An international team of scientists, including Fred Longstaffe from Western University, has revealed new insights into the inner workings of ancient dinosaur communities. Seventy-five-million years ago, North America was divided into western and eastern landmasses by a shallow inland sea. The western part of this land was home to an extremely rich diversity of dinosaurs, and it has been a mystery just how so many big animals co-existed in such a small area.
It has been proposed that this incredible diversity was maintained by dividing up the landscape and food sources to accommodate so many species. For example, horned dinosaurs (ceratopsians) may have stuck to coastal areas, while duck-billed dinosaurs (hadrosaurs) preferred more inland habitats. This idea remained somewhat untested, however, without being able to directly observe dinosaur behaviour and ecosystems.
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To solve this conundrum, a research team — led by researchers from the Field Museum and Royal Ontario Museum — has now compared the compositions of stable isotopes in fossil teeth from these dinosaurs. Stable isotopes are naturally occurring varieties of chemical elements (like carbon or oxygen) that do not change into other elements over time. When animals consume food and water, the stable isotopes of the elements that make up those resources are passed to the animal’s tissues, including tooth enamel.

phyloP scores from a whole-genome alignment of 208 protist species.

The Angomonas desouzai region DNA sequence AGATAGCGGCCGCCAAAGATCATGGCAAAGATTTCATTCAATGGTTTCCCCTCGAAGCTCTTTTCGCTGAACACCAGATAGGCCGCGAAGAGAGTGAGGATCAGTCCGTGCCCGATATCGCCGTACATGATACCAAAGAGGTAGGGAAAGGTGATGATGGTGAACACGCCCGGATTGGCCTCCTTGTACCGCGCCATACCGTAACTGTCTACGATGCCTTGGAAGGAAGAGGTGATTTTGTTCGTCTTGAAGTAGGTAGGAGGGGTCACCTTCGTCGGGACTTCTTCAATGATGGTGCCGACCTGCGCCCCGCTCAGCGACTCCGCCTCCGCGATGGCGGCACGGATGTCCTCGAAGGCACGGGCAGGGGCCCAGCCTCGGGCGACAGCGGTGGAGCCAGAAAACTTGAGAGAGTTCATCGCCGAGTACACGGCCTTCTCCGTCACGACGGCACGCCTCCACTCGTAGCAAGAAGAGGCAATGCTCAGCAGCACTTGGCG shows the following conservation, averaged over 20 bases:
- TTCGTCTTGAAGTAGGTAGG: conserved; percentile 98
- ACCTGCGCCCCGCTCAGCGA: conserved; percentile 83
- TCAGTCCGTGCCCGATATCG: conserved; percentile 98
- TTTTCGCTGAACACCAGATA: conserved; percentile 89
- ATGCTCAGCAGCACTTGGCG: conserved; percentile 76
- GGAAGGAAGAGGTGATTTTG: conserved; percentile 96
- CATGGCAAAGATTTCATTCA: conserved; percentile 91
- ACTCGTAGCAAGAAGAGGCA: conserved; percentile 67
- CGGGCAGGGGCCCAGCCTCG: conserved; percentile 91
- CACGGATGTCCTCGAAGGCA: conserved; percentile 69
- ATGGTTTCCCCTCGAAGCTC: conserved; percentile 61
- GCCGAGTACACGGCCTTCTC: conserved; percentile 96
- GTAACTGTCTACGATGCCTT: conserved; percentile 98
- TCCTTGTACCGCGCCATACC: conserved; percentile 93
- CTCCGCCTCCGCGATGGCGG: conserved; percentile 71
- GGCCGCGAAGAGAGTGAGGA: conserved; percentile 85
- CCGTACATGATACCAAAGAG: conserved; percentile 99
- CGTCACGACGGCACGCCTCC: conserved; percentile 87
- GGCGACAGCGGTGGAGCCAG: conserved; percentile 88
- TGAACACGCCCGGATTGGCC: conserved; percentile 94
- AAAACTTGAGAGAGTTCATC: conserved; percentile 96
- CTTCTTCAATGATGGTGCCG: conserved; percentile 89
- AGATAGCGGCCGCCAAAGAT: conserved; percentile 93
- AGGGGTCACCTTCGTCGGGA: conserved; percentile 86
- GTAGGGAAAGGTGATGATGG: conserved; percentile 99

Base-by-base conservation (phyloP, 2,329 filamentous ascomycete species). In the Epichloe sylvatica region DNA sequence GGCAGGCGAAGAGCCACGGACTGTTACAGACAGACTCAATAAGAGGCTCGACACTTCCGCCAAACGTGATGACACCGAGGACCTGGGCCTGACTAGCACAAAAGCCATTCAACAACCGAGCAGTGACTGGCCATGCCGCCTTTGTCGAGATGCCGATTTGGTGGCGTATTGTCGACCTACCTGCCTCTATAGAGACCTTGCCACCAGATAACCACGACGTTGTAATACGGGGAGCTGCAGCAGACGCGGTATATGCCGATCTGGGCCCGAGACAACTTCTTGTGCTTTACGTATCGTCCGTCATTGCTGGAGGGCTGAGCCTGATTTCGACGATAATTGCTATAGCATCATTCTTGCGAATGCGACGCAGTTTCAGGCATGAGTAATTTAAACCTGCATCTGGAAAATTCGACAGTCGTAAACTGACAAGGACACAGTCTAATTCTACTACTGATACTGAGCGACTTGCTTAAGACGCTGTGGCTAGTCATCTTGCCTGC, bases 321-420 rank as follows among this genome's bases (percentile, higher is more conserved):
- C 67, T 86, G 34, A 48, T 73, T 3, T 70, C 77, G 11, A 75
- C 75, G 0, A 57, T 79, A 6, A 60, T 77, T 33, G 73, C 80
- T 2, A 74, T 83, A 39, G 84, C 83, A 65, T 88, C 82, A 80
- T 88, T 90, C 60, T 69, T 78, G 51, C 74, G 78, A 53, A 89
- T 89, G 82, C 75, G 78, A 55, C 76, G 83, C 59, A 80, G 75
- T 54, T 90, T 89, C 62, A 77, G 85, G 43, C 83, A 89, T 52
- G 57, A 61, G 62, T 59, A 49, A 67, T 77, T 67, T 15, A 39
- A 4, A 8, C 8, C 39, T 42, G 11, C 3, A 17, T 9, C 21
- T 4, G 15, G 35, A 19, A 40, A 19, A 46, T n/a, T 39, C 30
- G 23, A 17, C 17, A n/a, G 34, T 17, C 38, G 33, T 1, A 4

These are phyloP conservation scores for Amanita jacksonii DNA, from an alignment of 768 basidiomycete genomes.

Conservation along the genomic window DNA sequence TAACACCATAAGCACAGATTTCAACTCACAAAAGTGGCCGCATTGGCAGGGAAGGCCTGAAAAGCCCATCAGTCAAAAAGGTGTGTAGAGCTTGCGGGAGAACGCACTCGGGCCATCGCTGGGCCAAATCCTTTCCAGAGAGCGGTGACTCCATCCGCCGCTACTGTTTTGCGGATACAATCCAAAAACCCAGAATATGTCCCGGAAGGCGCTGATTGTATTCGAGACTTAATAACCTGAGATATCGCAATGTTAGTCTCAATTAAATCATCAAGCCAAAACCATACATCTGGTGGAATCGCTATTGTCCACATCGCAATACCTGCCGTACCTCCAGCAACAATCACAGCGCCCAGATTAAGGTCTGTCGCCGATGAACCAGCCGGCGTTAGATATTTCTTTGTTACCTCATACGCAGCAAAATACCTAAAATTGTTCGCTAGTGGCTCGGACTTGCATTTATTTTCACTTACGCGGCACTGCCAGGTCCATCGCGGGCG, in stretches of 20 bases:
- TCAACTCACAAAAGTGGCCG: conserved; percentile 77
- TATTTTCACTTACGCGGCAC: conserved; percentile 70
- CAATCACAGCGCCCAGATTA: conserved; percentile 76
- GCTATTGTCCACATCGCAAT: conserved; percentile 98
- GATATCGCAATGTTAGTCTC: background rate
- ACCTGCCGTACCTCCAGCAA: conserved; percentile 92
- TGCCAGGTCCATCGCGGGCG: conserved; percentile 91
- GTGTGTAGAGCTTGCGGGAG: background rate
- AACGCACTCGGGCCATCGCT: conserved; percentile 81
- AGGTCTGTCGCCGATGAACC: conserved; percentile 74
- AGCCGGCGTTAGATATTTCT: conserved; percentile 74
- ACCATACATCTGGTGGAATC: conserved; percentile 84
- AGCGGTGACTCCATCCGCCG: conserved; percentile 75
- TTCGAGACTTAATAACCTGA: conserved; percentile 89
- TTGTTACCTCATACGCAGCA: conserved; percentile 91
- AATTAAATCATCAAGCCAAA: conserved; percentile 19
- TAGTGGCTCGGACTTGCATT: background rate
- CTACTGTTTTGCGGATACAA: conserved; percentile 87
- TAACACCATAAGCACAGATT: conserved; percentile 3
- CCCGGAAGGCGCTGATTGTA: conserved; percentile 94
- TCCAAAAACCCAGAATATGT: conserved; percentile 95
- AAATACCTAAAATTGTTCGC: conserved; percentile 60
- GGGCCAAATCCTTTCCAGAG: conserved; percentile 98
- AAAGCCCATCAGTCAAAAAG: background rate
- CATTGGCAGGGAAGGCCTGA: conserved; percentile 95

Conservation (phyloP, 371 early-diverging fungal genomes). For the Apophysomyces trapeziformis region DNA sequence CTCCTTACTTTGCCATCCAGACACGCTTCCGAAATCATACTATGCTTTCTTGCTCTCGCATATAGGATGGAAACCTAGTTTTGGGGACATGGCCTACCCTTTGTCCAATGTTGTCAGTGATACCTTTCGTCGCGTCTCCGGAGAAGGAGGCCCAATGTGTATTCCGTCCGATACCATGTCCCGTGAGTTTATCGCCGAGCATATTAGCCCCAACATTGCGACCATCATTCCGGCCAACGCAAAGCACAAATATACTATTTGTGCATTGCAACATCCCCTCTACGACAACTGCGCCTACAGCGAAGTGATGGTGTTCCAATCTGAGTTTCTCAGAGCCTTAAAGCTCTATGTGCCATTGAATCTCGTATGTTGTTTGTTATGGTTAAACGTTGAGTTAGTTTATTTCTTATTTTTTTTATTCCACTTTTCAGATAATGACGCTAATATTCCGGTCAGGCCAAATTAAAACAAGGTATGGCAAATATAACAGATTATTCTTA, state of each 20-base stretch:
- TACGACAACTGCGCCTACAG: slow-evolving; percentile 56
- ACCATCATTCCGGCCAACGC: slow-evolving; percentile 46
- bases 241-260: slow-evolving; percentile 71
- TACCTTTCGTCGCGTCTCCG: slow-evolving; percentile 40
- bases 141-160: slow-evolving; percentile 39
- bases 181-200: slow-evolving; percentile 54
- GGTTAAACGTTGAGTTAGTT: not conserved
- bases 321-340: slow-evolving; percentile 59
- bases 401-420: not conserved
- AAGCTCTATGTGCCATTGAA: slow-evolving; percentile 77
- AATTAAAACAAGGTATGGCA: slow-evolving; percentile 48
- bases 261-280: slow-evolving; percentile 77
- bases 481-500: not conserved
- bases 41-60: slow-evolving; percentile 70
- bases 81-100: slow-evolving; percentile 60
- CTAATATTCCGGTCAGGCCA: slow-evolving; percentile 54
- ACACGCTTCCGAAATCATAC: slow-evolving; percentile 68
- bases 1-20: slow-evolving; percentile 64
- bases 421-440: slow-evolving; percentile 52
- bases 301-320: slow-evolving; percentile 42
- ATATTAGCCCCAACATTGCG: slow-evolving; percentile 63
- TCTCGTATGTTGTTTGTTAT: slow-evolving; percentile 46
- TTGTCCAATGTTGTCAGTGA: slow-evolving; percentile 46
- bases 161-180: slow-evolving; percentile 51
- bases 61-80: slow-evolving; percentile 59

The stable carbon and oxygen isotope compositions of these herbivorous dinosaurs were measured using various methods. The primary approach was laser gas chromatography isotope ratio mass spectrometry conducted at Western’s Laboratory for Stable Isotope Science (LSIS) by Longstaffe, Western Research Scientist Li Huang and project lead Thomas Cullen from the Field Museum.
“This approach allowed us to analyze very small samples, and because of that, to extend the science of isotope ecology back into the time of the dinosaurs,” says Longstaffe, Canada Research Chair in Stable Isotope Science. “Normally my isotope ecology work is focused on Ice-Age animals and the reasons for their disappearance or survival. To attempt to reach back much deeper to the time when the dinosaurs lived was both challenging and exciting.”